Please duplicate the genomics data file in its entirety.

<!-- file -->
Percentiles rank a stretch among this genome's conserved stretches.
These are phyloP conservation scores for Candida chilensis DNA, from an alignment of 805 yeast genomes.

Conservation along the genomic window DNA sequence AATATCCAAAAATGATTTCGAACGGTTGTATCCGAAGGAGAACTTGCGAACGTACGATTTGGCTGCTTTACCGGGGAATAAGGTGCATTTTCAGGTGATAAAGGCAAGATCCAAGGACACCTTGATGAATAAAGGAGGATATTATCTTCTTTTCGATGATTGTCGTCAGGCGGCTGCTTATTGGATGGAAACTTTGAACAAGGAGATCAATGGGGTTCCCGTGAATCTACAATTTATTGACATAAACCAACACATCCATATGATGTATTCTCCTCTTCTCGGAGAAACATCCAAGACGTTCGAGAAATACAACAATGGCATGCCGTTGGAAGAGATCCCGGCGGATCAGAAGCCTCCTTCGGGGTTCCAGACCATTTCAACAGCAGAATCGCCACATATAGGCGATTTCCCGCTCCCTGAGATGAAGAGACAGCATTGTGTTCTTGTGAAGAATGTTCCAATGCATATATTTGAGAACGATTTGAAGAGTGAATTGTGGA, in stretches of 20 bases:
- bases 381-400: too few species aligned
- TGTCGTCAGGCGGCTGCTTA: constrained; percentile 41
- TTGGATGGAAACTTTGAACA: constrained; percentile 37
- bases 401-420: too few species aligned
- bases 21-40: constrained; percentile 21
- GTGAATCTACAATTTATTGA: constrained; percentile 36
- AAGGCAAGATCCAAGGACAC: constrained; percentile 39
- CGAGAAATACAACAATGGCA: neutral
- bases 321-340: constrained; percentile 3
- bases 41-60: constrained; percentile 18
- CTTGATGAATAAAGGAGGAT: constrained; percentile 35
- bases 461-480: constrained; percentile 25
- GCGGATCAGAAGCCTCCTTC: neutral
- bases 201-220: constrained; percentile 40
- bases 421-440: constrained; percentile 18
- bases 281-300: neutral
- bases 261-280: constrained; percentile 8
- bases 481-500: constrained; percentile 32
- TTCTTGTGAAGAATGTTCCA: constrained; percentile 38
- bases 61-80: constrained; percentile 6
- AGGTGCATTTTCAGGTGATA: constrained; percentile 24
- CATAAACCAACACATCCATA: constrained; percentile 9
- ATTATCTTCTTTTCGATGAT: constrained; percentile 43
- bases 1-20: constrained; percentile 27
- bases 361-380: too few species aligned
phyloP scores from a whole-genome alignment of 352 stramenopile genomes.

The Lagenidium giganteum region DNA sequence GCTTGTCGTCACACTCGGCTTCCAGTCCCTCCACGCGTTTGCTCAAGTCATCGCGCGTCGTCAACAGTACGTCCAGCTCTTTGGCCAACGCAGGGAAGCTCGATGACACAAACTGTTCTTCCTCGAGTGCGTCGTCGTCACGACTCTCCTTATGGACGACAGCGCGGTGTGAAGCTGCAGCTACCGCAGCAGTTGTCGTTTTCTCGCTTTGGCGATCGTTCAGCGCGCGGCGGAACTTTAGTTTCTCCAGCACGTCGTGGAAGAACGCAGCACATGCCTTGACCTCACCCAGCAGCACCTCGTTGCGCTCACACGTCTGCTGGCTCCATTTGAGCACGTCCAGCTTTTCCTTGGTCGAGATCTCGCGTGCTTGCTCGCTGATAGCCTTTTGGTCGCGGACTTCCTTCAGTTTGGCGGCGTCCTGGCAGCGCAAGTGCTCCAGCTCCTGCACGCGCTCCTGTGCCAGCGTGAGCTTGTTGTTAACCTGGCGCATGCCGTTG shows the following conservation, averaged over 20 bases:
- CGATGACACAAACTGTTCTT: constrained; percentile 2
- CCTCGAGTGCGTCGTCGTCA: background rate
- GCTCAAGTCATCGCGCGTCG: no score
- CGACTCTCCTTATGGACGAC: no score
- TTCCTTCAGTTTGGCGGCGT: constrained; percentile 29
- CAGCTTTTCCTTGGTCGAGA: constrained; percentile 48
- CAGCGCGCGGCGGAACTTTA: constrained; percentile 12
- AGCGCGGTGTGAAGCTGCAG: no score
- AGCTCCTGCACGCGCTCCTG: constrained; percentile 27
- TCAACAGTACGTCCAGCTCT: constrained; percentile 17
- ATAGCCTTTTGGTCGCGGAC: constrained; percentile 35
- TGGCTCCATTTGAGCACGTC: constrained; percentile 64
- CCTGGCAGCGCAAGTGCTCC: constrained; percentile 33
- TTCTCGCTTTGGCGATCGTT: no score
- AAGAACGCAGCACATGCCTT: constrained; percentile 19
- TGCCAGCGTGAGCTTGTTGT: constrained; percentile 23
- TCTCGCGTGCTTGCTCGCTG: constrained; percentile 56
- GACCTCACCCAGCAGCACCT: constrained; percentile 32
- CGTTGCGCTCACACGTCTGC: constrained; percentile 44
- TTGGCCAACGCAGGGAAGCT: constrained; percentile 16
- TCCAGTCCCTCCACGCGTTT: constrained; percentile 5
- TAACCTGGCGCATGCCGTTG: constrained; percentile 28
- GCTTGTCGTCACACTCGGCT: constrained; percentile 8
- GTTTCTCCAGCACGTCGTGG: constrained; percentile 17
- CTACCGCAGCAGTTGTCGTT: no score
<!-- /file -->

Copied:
Percentiles rank a stretch among this genome's conserved stretches.
These are phyloP conservation scores for Candida chilensis DNA, from an alignment of 805 yeast genomes.

Conservation along the genomic window DNA sequence AATATCCAAAAATGATTTCGAACGGTTGTATCCGAAGGAGAACTTGCGAACGTACGATTTGGCTGCTTTACCGGGGAATAAGGTGCATTTTCAGGTGATAAAGGCAAGATCCAAGGACACCTTGATGAATAAAGGAGGATATTATCTTCTTTTCGATGATTGTCGTCAGGCGGCTGCTTATTGGATGGAAACTTTGAACAAGGAGATCAATGGGGTTCCCGTGAATCTACAATTTATTGACATAAACCAACACATCCATATGATGTATTCTCCTCTTCTCGGAGAAACATCCAAGACGTTCGAGAAATACAACAATGGCATGCCGTTGGAAGAGATCCCGGCGGATCAGAAGCCTCCTTCGGGGTTCCAGACCATTTCAACAGCAGAATCGCCACATATAGGCGATTTCCCGCTCCCTGAGATGAAGAGACAGCATTGTGTTCTTGTGAAGAATGTTCCAATGCATATATTTGAGAACGATTTGAAGAGTGAATTGTGGA, in stretches of 20 bases:
- bases 381-400: too few species aligned
- TGTCGTCAGGCGGCTGCTTA: constrained; percentile 41
- TTGGATGGAAACTTTGAACA: constrained; percentile 37
- bases 401-420: too few species aligned
- bases 21-40: constrained; percentile 21
- GTGAATCTACAATTTATTGA: constrained; percentile 36
- AAGGCAAGATCCAAGGACAC: constrained; percentile 39
- CGAGAAATACAACAATGGCA: neutral
- bases 321-340: constrained; percentile 3
- bases 41-60: constrained; percentile 18
- CTTGATGAATAAAGGAGGAT: constrained; percentile 35
- bases 461-480: constrained; percentile 25
- GCGGATCAGAAGCCTCCTTC: neutral
- bases 201-220: constrained; percentile 40
- bases 421-440: constrained; percentile 18
- bases 281-300: neutral
- bases 261-280: constrained; percentile 8
- bases 481-500: constrained; percentile 32
- TTCTTGTGAAGAATGTTCCA: constrained; percentile 38
- bases 61-80: constrained; percentile 6
- AGGTGCATTTTCAGGTGATA: constrained; percentile 24
- CATAAACCAACACATCCATA: constrained; percentile 9
- ATTATCTTCTTTTCGATGAT: constrained; percentile 43
- bases 1-20: constrained; percentile 27
- bases 361-380: too few species aligned
phyloP scores from a whole-genome alignment of 352 stramenopile genomes.

The Lagenidium giganteum region DNA sequence GCTTGTCGTCACACTCGGCTTCCAGTCCCTCCACGCGTTTGCTCAAGTCATCGCGCGTCGTCAACAGTACGTCCAGCTCTTTGGCCAACGCAGGGAAGCTCGATGACACAAACTGTTCTTCCTCGAGTGCGTCGTCGTCACGACTCTCCTTATGGACGACAGCGCGGTGTGAAGCTGCAGCTACCGCAGCAGTTGTCGTTTTCTCGCTTTGGCGATCGTTCAGCGCGCGGCGGAACTTTAGTTTCTCCAGCACGTCGTGGAAGAACGCAGCACATGCCTTGACCTCACCCAGCAGCACCTCGTTGCGCTCACACGTCTGCTGGCTCCATTTGAGCACGTCCAGCTTTTCCTTGGTCGAGATCTCGCGTGCTTGCTCGCTGATAGCCTTTTGGTCGCGGACTTCCTTCAGTTTGGCGGCGTCCTGGCAGCGCAAGTGCTCCAGCTCCTGCACGCGCTCCTGTGCCAGCGTGAGCTTGTTGTTAACCTGGCGCATGCCGTTG shows the following conservation, averaged over 20 bases:
- CGATGACACAAACTGTTCTT: constrained; percentile 2
- CCTCGAGTGCGTCGTCGTCA: background rate
- GCTCAAGTCATCGCGCGTCG: no score
- CGACTCTCCTTATGGACGAC: no score
- TTCCTTCAGTTTGGCGGCGT: constrained; percentile 29
- CAGCTTTTCCTTGGTCGAGA: constrained; percentile 48
- CAGCGCGCGGCGGAACTTTA: constrained; percentile 12
- AGCGCGGTGTGAAGCTGCAG: no score
- AGCTCCTGCACGCGCTCCTG: constrained; percentile 27
- TCAACAGTACGTCCAGCTCT: constrained; percentile 17
- ATAGCCTTTTGGTCGCGGAC: constrained; percentile 35
- TGGCTCCATTTGAGCACGTC: constrained; percentile 64
- CCTGGCAGCGCAAGTGCTCC: constrained; percentile 33
- TTCTCGCTTTGGCGATCGTT: no score
- AAGAACGCAGCACATGCCTT: constrained; percentile 19
- TGCCAGCGTGAGCTTGTTGT: constrained; percentile 23
- TCTCGCGTGCTTGCTCGCTG: constrained; percentile 56
- GACCTCACCCAGCAGCACCT: constrained; percentile 32
- CGTTGCGCTCACACGTCTGC: constrained; percentile 44
- TTGGCCAACGCAGGGAAGCT: constrained; percentile 16
- TCCAGTCCCTCCACGCGTTT: constrained; percentile 5
- TAACCTGGCGCATGCCGTTG: constrained; percentile 28
- GCTTGTCGTCACACTCGGCT: constrained; percentile 8
- GTTTCTCCAGCACGTCGTGG: constrained; percentile 17
- CTACCGCAGCAGTTGTCGTT: no score